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Brand new Smart
June 26, 2008 - Rick Chatenever
Dumb is the new smart. That was the scary notion that kept bouncing around my brain as I watched this week’s winner at the box office, “Get Smart.”
Smart it’s not. More like disappointing to see the talents of such likable stars — Steve Carell and Anne Hathaway, not to mention Dwayne “The Rock” Johnson or even Alan Arkin —so thoroughly and expensively wasted.
They’re still plenty likable. You just wish they had writers as good as Mel Brooks and Buck Henry — creators of the original ’60s sitcom — to give them better things to do on the big screen.
To say that this action comedy featuring bumbling spy Maxwell Smart suffers from lame writing misses … by that much. Actually, the movie’s problem is more existential in nature:
The new “Get Smart” has no reason for being.
When it was still a little black-and-white sitcom, “Get Smart” wielded a double-edged satiric sword. It spoofed our Cold War anxieties as well as our belief that secret agents in general, James Bond in particular, were the suavest guys alive.
Having spent some time at the recent Maui Film Festival with Pierce Brosnan, I feel especially qualified to comment on James Bond. I now think of Pierce as my very good friend.
He, in turn, now thinks of me as “Who…?”
“Get Smart” is the summer’s second big movie to revisit the Cold War era. The first was “Indiana Jones and the Kingdom of the Crystal Skull.”
What Steven Spielberg, George Lucas and others of a certain age can’t get through our crystal skulls is that these times are a footnote in the history books for a reason. They don’t warrant a whole lot more space.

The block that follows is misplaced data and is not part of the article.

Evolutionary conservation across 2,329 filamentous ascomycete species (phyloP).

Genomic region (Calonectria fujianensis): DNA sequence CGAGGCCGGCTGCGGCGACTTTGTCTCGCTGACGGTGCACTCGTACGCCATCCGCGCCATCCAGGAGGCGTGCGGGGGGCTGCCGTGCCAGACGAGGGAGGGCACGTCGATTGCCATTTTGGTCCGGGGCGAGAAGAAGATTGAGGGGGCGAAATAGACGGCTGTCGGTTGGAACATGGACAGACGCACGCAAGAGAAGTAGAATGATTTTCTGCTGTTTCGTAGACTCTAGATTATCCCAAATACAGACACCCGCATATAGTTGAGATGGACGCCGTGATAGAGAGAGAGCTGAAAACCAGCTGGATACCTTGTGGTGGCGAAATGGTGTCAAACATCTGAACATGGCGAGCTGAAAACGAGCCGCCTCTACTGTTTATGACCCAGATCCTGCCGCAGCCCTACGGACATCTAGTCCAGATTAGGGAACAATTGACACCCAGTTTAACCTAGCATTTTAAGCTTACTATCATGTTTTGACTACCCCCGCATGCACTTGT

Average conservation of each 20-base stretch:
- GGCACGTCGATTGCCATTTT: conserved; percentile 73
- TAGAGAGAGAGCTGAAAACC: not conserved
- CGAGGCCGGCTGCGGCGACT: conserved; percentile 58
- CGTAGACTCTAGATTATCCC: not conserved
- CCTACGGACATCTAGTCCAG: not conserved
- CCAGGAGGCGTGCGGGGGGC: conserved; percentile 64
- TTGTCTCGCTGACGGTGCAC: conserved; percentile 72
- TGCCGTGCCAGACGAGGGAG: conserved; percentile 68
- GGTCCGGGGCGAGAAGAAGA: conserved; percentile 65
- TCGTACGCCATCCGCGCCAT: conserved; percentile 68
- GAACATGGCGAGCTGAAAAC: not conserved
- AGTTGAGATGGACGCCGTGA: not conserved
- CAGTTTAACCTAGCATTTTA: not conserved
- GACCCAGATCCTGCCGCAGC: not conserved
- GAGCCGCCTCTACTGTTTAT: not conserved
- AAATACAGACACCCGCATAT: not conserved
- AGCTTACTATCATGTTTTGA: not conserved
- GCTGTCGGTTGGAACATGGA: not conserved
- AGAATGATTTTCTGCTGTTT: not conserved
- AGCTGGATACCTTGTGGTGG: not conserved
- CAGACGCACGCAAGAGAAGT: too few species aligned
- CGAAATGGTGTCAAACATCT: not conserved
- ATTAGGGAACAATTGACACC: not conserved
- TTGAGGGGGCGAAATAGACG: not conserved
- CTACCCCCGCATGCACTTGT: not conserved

The hopes, fears and ideas of what was funny back then are as remote as the era’s 29-cents-a-gallon gas prices.
In its day, “Get Smart” was, at least, about something. In our day, it’s not. Maxwell Smart’s trademark shoe phone, or even his phone booth, make almost no sense in the cell phone age.
True, Steve Carell comes up with a few side-splitting moments, as when he almost does himself in with the crossbow on his Swiss Army Knife. And Anne Hathaway is as appealing as a sexy spy as she was as an innocent teen princess at the beginning of her career.
Industry analysts are calling the movie smart for making $40 million last weekend. What that figure really represents is a triumph of branding.
Branding is the concept of having a brand name so strong, people want to buy it, whatever it is. When it comes to movies, if you’ve got a recognizable title, you don’t really need a script.
Back when TV shows knew their place — as frivolous fun rather than the bedrock of American culture and our most cherished beliefs — branding was something you did to cows. The advertising version was still in its primitive stage, otherwise known as commercials.
Now the movies themselves are the commercials.
How smart is that?
Happily, some filmmakers are still aiming higher than the bottom line. Thanks to screener DVDs, I have caught up with a few movies I missed during the Maui Film Festival at Wailea and the MACC. Here are three good ones:
“Captain Abu Raed”: Winner of the world cinema audience award, writer-director Amin Matalqa tells the story of a widowed janitor in a Jordanian airport who is mistaken for a pilot by the kids in his neighborhood. With its simple “hero” and young co-stars cast from refugee camps, Matalqa’s beautifully filmed story is both tragic and hopeful, aquainting U.S. audiences with realities elsewhere in the world told in a universal language of heart and imagination.
“Enlighten Up!” In a filmmakers panel, Kate Churchill described the transforming effect of making this yoga documentary. Picking a likable, if skeptical, subject, she took him on an around-the-world odyssey, expecting to illuminate the path to enlightenment. What she came up with instead was an often humorous challenge to her own yoga practice, encountering saints and not-exactly-saints while discovering that the “path” may actually be more of a series of detours.
“The Fall” Winner of the festival’s cinematography prize, this dark fairy tale of a crippled stuntman and a little Persian girl in a Los Angeles hospital in the early 1900s is gorgeous to watch, whimsical and sweet to contemplate. From a place between “The English Patient” and Monty Python, it was sumptuously filmed, literally all over the world. It could use a better third act — but has the makings of an instant cult classic nonetheless.
• Contact Rick Chatenever at email@example.com
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